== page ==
Conducted between July 2021 and April 2022, the evaluation examined the relevance of WFP’s strategic positioning in a volatile and crisis prone context, its contribution to outcomes, its efficiency and the factors explaining its performance. It concluded that:
- WFP has a strong comparative advantage as an emergency responder. Stronger engagement with government is needed to enhance focus on sustainability and capacity strengthening.
- The ICSP was a useful transitional framework which by nature did not include a long-term approach to addressing root causes of hunger. However there has been a shift over time towards a more forward-looking approach to sustainable resilience building. Given that available resources were insufficient to address all needs, targeting was a huge challenge and WFP assistance was perceived as being spread too thinly.
- Adaptations were assessed positively. Yet, research, assessment, monitoring and evaluation systems could be better integrated into decision-making processes.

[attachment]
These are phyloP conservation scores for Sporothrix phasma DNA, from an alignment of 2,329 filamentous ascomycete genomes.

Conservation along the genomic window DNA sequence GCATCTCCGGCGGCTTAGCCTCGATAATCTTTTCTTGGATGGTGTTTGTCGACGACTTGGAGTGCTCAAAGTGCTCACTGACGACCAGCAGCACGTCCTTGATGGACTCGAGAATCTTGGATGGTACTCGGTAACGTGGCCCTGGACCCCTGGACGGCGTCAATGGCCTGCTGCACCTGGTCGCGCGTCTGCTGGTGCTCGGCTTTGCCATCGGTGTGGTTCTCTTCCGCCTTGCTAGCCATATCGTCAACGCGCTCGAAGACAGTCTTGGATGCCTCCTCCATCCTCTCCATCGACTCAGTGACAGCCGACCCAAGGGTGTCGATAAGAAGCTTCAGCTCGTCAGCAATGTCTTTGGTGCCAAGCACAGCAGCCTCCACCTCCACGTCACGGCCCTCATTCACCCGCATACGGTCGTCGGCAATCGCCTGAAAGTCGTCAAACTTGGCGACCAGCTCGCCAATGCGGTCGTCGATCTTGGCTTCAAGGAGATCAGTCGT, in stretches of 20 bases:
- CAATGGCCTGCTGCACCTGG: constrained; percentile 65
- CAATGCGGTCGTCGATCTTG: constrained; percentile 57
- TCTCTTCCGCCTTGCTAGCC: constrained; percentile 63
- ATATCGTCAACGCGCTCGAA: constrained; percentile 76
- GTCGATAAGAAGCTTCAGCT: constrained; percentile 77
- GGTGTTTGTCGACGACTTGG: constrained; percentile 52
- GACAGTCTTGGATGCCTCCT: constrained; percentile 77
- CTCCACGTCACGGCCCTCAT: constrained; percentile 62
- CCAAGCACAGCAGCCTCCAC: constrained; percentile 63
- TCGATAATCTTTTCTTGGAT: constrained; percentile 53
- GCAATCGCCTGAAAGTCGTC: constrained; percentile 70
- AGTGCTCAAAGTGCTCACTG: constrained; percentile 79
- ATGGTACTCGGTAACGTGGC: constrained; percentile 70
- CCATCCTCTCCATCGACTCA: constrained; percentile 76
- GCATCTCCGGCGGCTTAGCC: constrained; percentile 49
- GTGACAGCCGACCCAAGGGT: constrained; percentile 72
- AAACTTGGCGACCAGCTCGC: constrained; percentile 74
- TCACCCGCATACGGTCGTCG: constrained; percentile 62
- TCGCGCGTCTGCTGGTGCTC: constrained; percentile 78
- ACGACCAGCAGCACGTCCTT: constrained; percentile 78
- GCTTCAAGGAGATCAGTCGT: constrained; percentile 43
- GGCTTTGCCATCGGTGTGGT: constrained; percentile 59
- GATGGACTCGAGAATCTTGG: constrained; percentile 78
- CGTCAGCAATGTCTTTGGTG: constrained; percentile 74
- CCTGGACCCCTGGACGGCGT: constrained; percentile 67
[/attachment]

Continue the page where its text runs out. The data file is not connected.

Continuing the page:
- While WFP performance on unconditional food assistance and nutrition (SO1/SO2) was rated highly, overall performance of SOs fell short of targets. WFP delivered a strong performance on protection, accountability to affected population, humanitarian principles, conflict sensitivity and gender. However, it needs to continue to build on its work.
- The challenging context undermines potential to deliver sustainable impact. WFP was cognizant of the strong interconnections between long-term food security, resilience and peace building. Timely delivery was hindered by factors mostly outside WFP's control. Funding shortfalls were a major issue and a key driver of WFP’s serious attention to cost-efficiency measures. A deeper consideration of new funding streams is needed.